The Year in Politics 2020 • Looking into Michigan's Future

    icon Dec 10, 2020
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The Ongoing Travesty of ‘Line 5’



For over seven years now the battle to shut down the dangerous Line 5 Oil Pipeline running between the Straits of Mackinac has been mired in a tangled web of legal battles and 2020 witnessed ongoing delays in this battle between Big Business and the sanctity of Michigan’s precious water resources.



On November 13th of this year, Gov. Gretchen Whitmer revoked Enbridge’s authority to operate its Line 5 pipelines in the Straits of Mackinac. But as was reported in Bridge Magazine, the shutdown of Line 5 is once again uncertain. Citing violations of a 1953 easement that gives Enbridge permission to operate its petroleum pipeline in the Straits of Mackinac, Whitmer announced that Enbridge must shut the pipeline down by May



However, legal experts warn that while Whitmer has the upper hand in court with her new lawsuit to shut down Line 5, oil could keep dangerously flowing through Enbridge’s Straits of Mackinac pipeline beyond that date. Indefinitely. Yep. You read that right.



A delay by the courts to act decisively on Whitmer’s request to declare her November 13 Line 5 shutdown order valid and enforceable is a victory for Enbridge. It means the Canadian company will keep profiting from transporting oil through its pipeline that threatens the Great Lakes. And delay is no friend when it comes to the daily threat and consequences of a Line 5 rupture in the Straits.



While we can’t predict legal outcomes, this legal delay is worrisome, especially given the seven-year battle to protect the Great Lakes and Michigan from the ramifications of Line 5.



Although the Pandemic has over-shadowed and distracted our attentions, it is now more important than ever to keep the spotlight on Enbridge’s failures and lies, and public pressure on the government. Especially now when state and federal regulators are considering permits for a tunnel that would allow Line 5 to keep operating in the Straits for 99 more years.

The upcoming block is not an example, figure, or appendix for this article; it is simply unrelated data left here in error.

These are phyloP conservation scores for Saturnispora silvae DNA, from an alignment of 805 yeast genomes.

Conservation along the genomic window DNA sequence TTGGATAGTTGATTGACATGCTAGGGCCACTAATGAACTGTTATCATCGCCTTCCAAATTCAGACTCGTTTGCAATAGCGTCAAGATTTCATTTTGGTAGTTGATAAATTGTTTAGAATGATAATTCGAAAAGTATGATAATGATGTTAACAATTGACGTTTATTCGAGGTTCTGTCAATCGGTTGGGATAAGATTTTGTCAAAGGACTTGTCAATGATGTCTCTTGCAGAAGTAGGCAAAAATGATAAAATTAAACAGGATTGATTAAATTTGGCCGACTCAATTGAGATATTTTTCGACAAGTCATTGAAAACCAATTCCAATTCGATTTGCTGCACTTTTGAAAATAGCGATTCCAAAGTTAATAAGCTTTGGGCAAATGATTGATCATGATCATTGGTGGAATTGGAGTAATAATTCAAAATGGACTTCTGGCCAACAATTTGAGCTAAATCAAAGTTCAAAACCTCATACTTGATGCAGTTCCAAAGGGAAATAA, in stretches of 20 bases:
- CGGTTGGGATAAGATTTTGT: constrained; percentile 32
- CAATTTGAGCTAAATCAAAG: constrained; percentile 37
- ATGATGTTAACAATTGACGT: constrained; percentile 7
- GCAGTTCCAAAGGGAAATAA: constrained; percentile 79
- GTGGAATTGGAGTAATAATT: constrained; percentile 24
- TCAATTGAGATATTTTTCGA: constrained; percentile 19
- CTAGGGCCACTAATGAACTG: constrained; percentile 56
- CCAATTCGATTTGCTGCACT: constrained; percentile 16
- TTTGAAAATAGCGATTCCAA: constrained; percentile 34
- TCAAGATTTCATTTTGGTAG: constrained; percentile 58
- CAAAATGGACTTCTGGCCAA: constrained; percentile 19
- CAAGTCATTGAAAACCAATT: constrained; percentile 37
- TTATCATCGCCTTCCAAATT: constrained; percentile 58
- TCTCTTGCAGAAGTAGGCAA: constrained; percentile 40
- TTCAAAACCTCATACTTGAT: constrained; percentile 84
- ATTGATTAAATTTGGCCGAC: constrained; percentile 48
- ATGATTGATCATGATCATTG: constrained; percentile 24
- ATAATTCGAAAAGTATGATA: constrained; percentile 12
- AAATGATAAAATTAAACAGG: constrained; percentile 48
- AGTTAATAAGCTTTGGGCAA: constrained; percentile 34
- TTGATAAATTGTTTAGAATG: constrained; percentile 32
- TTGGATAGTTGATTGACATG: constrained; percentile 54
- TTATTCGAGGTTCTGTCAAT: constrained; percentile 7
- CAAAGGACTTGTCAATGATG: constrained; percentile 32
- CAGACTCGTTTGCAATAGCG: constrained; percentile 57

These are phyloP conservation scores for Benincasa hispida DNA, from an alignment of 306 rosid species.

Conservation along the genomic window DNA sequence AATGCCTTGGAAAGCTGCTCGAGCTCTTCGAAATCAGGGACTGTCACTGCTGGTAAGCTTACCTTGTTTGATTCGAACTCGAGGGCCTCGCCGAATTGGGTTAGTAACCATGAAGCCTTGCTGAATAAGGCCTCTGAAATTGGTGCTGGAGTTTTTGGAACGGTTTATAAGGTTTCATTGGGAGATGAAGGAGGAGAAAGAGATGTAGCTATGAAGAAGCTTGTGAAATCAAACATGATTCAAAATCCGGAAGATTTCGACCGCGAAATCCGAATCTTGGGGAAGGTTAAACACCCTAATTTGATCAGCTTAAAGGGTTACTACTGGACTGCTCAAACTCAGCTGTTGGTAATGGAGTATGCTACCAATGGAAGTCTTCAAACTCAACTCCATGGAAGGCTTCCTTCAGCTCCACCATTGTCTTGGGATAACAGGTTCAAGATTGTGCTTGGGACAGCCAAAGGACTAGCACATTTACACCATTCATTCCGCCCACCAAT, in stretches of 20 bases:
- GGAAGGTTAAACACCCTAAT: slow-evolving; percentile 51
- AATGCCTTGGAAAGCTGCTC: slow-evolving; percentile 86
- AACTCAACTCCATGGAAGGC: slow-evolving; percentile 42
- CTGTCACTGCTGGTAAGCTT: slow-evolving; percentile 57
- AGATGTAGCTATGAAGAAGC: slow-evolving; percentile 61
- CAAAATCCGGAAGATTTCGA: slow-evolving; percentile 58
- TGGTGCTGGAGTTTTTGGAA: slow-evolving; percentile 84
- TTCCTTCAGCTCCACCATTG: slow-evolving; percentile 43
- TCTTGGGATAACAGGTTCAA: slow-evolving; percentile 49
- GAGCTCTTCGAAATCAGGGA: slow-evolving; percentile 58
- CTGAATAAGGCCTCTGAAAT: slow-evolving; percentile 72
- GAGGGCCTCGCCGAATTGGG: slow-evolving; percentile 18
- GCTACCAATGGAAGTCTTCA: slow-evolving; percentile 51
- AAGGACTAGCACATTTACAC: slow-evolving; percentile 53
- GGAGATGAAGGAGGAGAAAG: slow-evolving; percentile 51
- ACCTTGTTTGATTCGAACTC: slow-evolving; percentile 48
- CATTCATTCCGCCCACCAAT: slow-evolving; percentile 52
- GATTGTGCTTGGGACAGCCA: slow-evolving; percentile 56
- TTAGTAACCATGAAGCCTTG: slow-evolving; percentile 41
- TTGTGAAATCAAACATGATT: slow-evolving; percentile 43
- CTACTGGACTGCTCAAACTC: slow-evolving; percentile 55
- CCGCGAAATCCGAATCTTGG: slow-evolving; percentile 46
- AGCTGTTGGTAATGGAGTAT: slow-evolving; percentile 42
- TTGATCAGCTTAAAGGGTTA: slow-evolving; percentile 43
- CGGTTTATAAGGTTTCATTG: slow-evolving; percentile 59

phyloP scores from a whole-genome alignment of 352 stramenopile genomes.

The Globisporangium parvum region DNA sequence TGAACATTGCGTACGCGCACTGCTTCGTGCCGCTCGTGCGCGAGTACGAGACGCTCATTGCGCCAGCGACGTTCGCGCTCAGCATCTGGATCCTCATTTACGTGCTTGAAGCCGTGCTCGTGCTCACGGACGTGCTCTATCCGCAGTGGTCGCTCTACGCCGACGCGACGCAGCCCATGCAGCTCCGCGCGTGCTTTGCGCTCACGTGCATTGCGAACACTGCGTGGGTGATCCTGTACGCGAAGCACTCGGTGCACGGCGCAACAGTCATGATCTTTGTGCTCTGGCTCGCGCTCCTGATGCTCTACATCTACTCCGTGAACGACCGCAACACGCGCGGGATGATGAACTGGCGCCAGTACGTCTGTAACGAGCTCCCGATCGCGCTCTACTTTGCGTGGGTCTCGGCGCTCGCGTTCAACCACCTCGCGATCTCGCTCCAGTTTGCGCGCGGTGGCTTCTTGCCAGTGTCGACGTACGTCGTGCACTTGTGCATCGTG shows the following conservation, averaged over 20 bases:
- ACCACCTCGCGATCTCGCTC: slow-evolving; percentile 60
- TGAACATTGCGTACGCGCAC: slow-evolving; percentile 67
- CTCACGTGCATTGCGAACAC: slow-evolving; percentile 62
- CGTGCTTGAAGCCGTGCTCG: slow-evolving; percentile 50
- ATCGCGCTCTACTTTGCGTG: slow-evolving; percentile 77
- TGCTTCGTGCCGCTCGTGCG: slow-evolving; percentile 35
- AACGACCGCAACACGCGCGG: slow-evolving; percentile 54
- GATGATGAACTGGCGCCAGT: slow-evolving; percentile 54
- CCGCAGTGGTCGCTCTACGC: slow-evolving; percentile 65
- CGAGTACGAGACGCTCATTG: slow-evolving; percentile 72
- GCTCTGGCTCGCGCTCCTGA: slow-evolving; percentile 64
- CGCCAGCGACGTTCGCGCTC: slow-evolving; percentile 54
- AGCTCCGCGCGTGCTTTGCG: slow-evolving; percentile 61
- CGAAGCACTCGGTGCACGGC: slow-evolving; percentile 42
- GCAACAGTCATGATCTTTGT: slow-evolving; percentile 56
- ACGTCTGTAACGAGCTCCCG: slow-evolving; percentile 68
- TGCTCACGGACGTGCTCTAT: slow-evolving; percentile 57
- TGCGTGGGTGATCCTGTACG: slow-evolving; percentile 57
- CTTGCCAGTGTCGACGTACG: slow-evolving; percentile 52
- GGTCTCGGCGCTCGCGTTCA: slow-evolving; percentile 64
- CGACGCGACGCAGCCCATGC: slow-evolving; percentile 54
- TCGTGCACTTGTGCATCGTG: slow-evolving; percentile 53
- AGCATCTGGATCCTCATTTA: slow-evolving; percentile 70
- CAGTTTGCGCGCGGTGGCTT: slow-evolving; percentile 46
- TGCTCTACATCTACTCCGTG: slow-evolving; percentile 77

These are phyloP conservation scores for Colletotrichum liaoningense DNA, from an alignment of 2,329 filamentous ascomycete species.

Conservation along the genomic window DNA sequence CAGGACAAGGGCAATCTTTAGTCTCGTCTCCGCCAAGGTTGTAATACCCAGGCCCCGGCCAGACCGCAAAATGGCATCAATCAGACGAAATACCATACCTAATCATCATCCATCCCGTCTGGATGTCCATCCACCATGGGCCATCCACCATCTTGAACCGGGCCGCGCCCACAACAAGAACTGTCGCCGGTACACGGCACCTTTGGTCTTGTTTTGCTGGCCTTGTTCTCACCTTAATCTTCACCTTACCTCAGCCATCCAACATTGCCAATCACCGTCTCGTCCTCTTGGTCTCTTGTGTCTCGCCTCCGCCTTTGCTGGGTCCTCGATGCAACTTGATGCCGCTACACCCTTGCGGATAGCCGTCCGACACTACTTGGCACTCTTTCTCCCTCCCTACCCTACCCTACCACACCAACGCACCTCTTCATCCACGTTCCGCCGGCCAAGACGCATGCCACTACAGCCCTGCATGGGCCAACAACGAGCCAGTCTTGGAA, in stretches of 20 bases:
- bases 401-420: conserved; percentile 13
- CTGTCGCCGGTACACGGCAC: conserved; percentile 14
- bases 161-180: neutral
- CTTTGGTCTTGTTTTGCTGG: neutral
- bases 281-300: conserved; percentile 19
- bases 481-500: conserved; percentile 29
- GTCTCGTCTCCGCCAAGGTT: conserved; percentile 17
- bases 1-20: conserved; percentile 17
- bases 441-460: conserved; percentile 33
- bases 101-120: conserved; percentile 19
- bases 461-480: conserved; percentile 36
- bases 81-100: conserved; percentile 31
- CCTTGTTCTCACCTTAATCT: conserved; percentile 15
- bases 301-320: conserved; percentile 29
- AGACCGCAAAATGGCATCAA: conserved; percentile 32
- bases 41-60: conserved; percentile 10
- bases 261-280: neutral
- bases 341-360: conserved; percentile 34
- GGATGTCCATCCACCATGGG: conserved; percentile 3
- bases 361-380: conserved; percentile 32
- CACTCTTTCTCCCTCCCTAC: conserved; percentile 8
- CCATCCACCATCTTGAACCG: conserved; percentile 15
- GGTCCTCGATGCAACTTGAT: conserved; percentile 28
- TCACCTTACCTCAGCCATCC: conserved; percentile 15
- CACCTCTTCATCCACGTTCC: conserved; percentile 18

‘Clean Michigan Slate’ Allows Automatic Felony Expungement



Hundreds of thousands more Michiganders will become eligible to have their criminal records wiped clean under legislation signed into law by Gov. Gretchen Whitmer on October 12th.  Research indicates the package will have a sweeping impact on people who often struggle to get better jobs, higher wages and secure housing as they carry a criminal record despite years of good behavior.



“For too long, criminal charges have created barriers to employment, barriers to housing and others for hundreds of thousands of Michiganders. These bipartisan bills are going to be a game-changer,” Whitmer said.



The multi-bill package passed both chambers of the state Legislature with bipartisan support. While it’s not clear how many more people will be eligible for record clearing under the new law, some have estimated it will more than double the existing eligibility poll.



The most significant bill is the Clean Slate legislation, which would automatically clear records of those who don’t commit another crime. Now, people have to apply to have records clean in a process that is often costly and confusing.



Researchers at the University of Michigan found that only 6.5 percent of people successfully expunge a conviction from their record within five years of becoming eligible. However, beginning two years from the date it was signed, the Clean Slate law will expunge misdemeanors seven years after sentencing and felonies 10 years after sentencing or when they’re released from incarceration (whichever comes later).



Under the new law, people will be able to get up to two felonies and four misdemeanors automatically cleared. Crimes punishable by more than 10 years in prison, violent crimes, “crimes of dishonesty” such as forgery, human trafficking and other serious crimes aren’t eligible.